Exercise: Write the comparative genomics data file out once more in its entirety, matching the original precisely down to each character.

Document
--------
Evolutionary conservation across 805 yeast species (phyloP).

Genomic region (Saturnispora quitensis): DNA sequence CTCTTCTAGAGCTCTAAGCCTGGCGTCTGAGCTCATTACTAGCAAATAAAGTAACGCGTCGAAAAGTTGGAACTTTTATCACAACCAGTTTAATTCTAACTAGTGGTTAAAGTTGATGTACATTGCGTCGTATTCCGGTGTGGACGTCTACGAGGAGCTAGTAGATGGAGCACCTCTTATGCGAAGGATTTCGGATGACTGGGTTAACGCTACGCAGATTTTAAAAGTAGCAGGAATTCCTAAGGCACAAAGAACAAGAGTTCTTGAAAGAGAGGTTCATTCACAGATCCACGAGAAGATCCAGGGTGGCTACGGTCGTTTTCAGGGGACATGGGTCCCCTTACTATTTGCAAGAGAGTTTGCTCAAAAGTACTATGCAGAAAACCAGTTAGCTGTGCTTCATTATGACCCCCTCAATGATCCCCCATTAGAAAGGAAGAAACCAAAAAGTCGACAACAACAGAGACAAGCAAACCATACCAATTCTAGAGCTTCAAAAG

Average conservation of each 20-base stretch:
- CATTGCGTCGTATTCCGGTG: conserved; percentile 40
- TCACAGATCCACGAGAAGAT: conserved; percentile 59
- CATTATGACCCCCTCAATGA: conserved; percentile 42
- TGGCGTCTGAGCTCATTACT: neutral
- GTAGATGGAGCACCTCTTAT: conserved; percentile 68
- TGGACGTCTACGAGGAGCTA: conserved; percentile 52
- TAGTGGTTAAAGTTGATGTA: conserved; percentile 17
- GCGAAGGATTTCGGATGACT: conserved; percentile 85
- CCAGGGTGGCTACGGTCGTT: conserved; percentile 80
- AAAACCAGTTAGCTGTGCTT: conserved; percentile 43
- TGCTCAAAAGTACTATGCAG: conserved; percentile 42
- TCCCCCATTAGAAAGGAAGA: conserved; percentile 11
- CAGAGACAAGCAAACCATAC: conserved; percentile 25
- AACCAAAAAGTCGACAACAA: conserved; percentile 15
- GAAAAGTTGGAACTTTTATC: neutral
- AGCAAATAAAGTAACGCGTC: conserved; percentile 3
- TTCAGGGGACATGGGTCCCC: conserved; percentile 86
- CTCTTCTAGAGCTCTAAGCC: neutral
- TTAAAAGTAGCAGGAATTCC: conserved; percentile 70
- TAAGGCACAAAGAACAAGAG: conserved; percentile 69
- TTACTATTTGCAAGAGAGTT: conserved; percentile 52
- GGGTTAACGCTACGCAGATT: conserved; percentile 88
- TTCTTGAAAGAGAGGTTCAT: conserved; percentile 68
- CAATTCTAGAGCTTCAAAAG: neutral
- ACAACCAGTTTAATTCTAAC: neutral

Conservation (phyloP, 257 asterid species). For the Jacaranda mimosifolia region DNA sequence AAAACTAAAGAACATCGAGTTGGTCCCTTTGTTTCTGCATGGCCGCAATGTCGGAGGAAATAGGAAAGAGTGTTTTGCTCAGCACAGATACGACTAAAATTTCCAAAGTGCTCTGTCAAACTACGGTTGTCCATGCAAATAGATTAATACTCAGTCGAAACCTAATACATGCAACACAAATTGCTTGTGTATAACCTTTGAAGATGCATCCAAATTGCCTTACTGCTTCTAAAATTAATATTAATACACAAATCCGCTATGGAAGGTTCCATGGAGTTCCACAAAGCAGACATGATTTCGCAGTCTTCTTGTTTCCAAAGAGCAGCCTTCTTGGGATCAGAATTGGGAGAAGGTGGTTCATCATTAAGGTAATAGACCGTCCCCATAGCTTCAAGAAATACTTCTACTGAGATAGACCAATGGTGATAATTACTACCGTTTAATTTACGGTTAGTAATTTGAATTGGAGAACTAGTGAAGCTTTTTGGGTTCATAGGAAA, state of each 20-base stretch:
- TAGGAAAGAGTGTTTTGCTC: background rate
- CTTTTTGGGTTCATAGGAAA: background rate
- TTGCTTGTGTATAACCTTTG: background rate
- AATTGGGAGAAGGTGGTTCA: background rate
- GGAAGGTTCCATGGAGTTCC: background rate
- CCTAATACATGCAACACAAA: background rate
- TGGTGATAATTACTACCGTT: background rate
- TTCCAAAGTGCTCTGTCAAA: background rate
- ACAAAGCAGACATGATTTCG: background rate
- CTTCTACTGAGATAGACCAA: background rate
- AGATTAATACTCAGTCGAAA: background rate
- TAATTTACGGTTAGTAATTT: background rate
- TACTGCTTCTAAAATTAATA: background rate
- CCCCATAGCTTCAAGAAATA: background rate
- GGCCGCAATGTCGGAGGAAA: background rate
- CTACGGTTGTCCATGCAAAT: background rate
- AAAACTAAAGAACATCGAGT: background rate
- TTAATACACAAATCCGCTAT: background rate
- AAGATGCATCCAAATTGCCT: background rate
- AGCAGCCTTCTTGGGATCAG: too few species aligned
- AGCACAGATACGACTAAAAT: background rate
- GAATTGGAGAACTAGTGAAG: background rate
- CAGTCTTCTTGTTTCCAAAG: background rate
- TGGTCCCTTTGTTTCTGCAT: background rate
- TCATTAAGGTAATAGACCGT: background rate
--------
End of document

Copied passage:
Evolutionary conservation across 805 yeast species (phyloP).

Genomic region (Saturnispora quitensis): DNA sequence CTCTTCTAGAGCTCTAAGCCTGGCGTCTGAGCTCATTACTAGCAAATAAAGTAACGCGTCGAAAAGTTGGAACTTTTATCACAACCAGTTTAATTCTAACTAGTGGTTAAAGTTGATGTACATTGCGTCGTATTCCGGTGTGGACGTCTACGAGGAGCTAGTAGATGGAGCACCTCTTATGCGAAGGATTTCGGATGACTGGGTTAACGCTACGCAGATTTTAAAAGTAGCAGGAATTCCTAAGGCACAAAGAACAAGAGTTCTTGAAAGAGAGGTTCATTCACAGATCCACGAGAAGATCCAGGGTGGCTACGGTCGTTTTCAGGGGACATGGGTCCCCTTACTATTTGCAAGAGAGTTTGCTCAAAAGTACTATGCAGAAAACCAGTTAGCTGTGCTTCATTATGACCCCCTCAATGATCCCCCATTAGAAAGGAAGAAACCAAAAAGTCGACAACAACAGAGACAAGCAAACCATACCAATTCTAGAGCTTCAAAAG

Average conservation of each 20-base stretch:
- CATTGCGTCGTATTCCGGTG: conserved; percentile 40
- TCACAGATCCACGAGAAGAT: conserved; percentile 59
- CATTATGACCCCCTCAATGA: conserved; percentile 42
- TGGCGTCTGAGCTCATTACT: neutral
- GTAGATGGAGCACCTCTTAT: conserved; percentile 68
- TGGACGTCTACGAGGAGCTA: conserved; percentile 52
- TAGTGGTTAAAGTTGATGTA: conserved; percentile 17
- GCGAAGGATTTCGGATGACT: conserved; percentile 85
- CCAGGGTGGCTACGGTCGTT: conserved; percentile 80
- AAAACCAGTTAGCTGTGCTT: conserved; percentile 43
- TGCTCAAAAGTACTATGCAG: conserved; percentile 42
- TCCCCCATTAGAAAGGAAGA: conserved; percentile 11
- CAGAGACAAGCAAACCATAC: conserved; percentile 25
- AACCAAAAAGTCGACAACAA: conserved; percentile 15
- GAAAAGTTGGAACTTTTATC: neutral
- AGCAAATAAAGTAACGCGTC: conserved; percentile 3
- TTCAGGGGACATGGGTCCCC: conserved; percentile 86
- CTCTTCTAGAGCTCTAAGCC: neutral
- TTAAAAGTAGCAGGAATTCC: conserved; percentile 70
- TAAGGCACAAAGAACAAGAG: conserved; percentile 69
- TTACTATTTGCAAGAGAGTT: conserved; percentile 52
- GGGTTAACGCTACGCAGATT: conserved; percentile 88
- TTCTTGAAAGAGAGGTTCAT: conserved; percentile 68
- CAATTCTAGAGCTTCAAAAG: neutral
- ACAACCAGTTTAATTCTAAC: neutral

Conservation (phyloP, 257 asterid species). For the Jacaranda mimosifolia region DNA sequence AAAACTAAAGAACATCGAGTTGGTCCCTTTGTTTCTGCATGGCCGCAATGTCGGAGGAAATAGGAAAGAGTGTTTTGCTCAGCACAGATACGACTAAAATTTCCAAAGTGCTCTGTCAAACTACGGTTGTCCATGCAAATAGATTAATACTCAGTCGAAACCTAATACATGCAACACAAATTGCTTGTGTATAACCTTTGAAGATGCATCCAAATTGCCTTACTGCTTCTAAAATTAATATTAATACACAAATCCGCTATGGAAGGTTCCATGGAGTTCCACAAAGCAGACATGATTTCGCAGTCTTCTTGTTTCCAAAGAGCAGCCTTCTTGGGATCAGAATTGGGAGAAGGTGGTTCATCATTAAGGTAATAGACCGTCCCCATAGCTTCAAGAAATACTTCTACTGAGATAGACCAATGGTGATAATTACTACCGTTTAATTTACGGTTAGTAATTTGAATTGGAGAACTAGTGAAGCTTTTTGGGTTCATAGGAAA, state of each 20-base stretch:
- TAGGAAAGAGTGTTTTGCTC: background rate
- CTTTTTGGGTTCATAGGAAA: background rate
- TTGCTTGTGTATAACCTTTG: background rate
- AATTGGGAGAAGGTGGTTCA: background rate
- GGAAGGTTCCATGGAGTTCC: background rate
- CCTAATACATGCAACACAAA: background rate
- TGGTGATAATTACTACCGTT: background rate
- TTCCAAAGTGCTCTGTCAAA: background rate
- ACAAAGCAGACATGATTTCG: background rate
- CTTCTACTGAGATAGACCAA: background rate
- AGATTAATACTCAGTCGAAA: background rate
- TAATTTACGGTTAGTAATTT: background rate
- TACTGCTTCTAAAATTAATA: background rate
- CCCCATAGCTTCAAGAAATA: background rate
- GGCCGCAATGTCGGAGGAAA: background rate
- CTACGGTTGTCCATGCAAAT: background rate
- AAAACTAAAGAACATCGAGT: background rate
- TTAATACACAAATCCGCTAT: background rate
- AAGATGCATCCAAATTGCCT: background rate
- AGCAGCCTTCTTGGGATCAG: too few species aligned
- AGCACAGATACGACTAAAAT: background rate
- GAATTGGAGAACTAGTGAAG: background rate
- CAGTCTTCTTGTTTCCAAAG: background rate
- TGGTCCCTTTGTTTCTGCAT: background rate
- TCATTAAGGTAATAGACCGT: background rate